Archives for posts with tag: young women
Image courtesy of the Old Design Sop, a vintage image treasury.

Image courtesy of the Old Design Shop, a vintage image treasury.

In preparation
          for life’s many little pageants

We brush out our hair,
cut the dry, split ends,
straighten out the frizz.
We lather up our legs
and smooth out the bristle.
We take concealer to those rings beneath our tired eyes
and layer over the unhappy spots.
We tint tiny rainbows on our eyelids
and add a flick of Cleopatra’s kohl.
Heeled, contoured, groomed, composed,
we stage a tincture of our most come-hither selves.

Emily, sister and sweetheart of the modern boy, returns. Here she offers some observations about her sisters at their pre-seduction toilette.

This time last year, I gathered together twenty-five poems inspired by Emily, an ego de plume who communicates with the Modern Boy. Emily’s Poems for Modern Boys covers the broad topics of life, work and love. Preview it here.

Twitter: @BeadedQuill
Facebook: BeadedQuill
Books:
In the Ocean: a year of poetry
Emily’s Poems for Modern Boys
Shining in Brightness: Selected Poems, 1999 – 2012

Sunflower courtesy of the Old Design Shop. Illustration by Kate Greenaway on sheet music from c. 1881.

An old favourite revisited, because artists are allowed to have their obsessions. “Exalted thus, we left” is a reworking of a poem from 2011:

I love the Dorothea Tanning painting that spurred the original “Jacob’s Dream for crinolined girls”. When I’m in Tate Modern, I’ll usually try to pop into the Surrealism gallery to gaze at the image, my crinolined protagonists and the yellow angel wrestled down.

The first version of this verse is one of twenty selected poems in Shining in Brightness: Selected Poems, 1999 – 2012.
My other books include In the Ocean: a year of poetry, which came out in last month, and Emily’s Poems for Modern Boys.

Find me on Twitter as @BeadedQuill and on Facebook.

256px-Jack_and_Jill

Image attribution: Sue Clark (Flickr: Jack and Jill) [Public domain], via Wikimedia Commons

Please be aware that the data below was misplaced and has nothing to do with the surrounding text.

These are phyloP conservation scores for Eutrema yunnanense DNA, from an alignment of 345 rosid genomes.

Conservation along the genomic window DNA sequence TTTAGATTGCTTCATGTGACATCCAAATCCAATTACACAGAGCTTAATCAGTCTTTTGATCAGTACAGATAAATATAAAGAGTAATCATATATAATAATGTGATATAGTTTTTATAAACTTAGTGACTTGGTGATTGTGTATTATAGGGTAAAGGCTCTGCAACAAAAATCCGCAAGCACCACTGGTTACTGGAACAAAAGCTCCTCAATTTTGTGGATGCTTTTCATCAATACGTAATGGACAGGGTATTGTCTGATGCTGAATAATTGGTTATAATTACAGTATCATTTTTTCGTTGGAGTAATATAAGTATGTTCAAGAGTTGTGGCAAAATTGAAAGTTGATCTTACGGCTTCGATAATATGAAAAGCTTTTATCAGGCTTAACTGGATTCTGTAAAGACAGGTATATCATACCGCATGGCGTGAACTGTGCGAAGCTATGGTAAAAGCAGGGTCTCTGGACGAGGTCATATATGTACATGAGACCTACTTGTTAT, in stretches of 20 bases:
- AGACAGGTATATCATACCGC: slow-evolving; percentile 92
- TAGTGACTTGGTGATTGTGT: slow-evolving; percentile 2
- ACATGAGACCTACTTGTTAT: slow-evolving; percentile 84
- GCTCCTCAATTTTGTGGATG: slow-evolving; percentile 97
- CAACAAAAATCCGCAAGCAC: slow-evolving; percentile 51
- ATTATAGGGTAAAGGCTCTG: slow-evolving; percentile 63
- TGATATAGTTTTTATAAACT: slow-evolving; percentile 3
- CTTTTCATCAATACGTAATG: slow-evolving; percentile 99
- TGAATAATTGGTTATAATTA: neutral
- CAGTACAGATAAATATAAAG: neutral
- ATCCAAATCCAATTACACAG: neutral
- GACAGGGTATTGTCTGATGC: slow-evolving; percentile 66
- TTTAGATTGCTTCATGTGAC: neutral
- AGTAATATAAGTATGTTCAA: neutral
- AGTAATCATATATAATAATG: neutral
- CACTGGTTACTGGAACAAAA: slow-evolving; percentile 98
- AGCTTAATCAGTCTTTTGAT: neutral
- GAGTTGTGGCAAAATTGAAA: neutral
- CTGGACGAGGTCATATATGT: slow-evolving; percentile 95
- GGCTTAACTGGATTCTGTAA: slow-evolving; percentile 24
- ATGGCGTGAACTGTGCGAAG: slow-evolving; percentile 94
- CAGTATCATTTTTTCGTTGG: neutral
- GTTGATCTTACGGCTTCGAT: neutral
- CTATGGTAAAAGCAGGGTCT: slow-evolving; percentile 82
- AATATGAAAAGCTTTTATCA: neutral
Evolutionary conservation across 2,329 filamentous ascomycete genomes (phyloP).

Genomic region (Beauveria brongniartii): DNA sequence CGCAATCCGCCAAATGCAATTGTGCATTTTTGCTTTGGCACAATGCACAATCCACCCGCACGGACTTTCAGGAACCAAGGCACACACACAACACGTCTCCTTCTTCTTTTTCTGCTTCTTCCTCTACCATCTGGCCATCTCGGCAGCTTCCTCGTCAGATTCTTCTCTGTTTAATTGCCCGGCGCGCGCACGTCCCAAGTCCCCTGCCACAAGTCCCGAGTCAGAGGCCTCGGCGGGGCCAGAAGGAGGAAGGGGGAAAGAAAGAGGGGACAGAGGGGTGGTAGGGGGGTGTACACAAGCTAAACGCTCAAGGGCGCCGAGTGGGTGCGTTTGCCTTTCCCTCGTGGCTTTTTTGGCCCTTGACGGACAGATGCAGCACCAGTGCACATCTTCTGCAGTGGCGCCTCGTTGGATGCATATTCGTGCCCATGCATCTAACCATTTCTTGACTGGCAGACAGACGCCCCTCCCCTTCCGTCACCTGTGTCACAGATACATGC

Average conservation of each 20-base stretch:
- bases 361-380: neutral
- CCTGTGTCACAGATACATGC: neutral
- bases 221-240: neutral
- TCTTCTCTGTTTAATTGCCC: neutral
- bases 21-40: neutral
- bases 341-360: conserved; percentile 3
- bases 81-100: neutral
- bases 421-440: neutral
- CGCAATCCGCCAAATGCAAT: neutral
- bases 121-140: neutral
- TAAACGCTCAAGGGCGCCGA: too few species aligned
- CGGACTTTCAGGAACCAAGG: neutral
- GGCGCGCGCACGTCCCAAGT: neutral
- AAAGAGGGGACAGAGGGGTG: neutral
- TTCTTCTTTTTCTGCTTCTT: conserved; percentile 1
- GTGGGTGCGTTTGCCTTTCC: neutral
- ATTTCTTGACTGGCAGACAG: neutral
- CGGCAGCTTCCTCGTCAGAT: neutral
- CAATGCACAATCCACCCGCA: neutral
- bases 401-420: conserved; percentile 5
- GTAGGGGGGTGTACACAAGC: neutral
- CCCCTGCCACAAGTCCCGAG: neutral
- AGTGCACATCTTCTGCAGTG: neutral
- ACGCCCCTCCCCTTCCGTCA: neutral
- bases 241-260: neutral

This time last year I revisited a poem based on the Jack and Jill nursery rhyme. This version was a shortened version of the ‘Tumbling After‘ I had written the previous December.

Both versions veer towards the same scene: Jill watching Jack from afar and awaiting his delivery. Although not true to the nursery rhyme’s narrative, I fabricated my own thematic direction. I wanted to evoke a pastoral world in which young people worked in particular gendered realms and were awakening to an adolescent sexuality. So I placed Jill in the kitchen baking bread and Jack outside in the field hoeing and on the hill collecting water.

If you’re curious about the original nursery rhyme you might find the Wikipedia write up interesting. I stumbled across it while preparing this post. A further link was this handy visualization of the rhyme. Perhaps you’ll have as much fun as I did playing with the graphic display options.

Both versions of ‘Tumbling After’ are included in my book, Emily’s Poems for Modern Boys.

You’re all my favourite readers, but… I have a particularly ideal reader. She is well read and articulate and to her wise critique I have entrusted a few unpolished drafts. Her first response to this poem was a giggling, “Hehehe, you put ‘cock’ in the title.”

Well, dear other favourite readers, the two of us had watched a great many seasons of Sex in the City together. Although the original poem was not written in Carrie Bradshaw’s pun-ladled tone, for fun you may read it so. Kindly then imagine further, this poet musing at her laptop on manboys, love and life. Throw in a stylish and quirky wardrobe and fabulous shoes. These props definitely help the writing.

“The Old Cock and the Younger Hens” found its way into my book published in November last year. Please preview Emily’s Poems for Modern Boys here.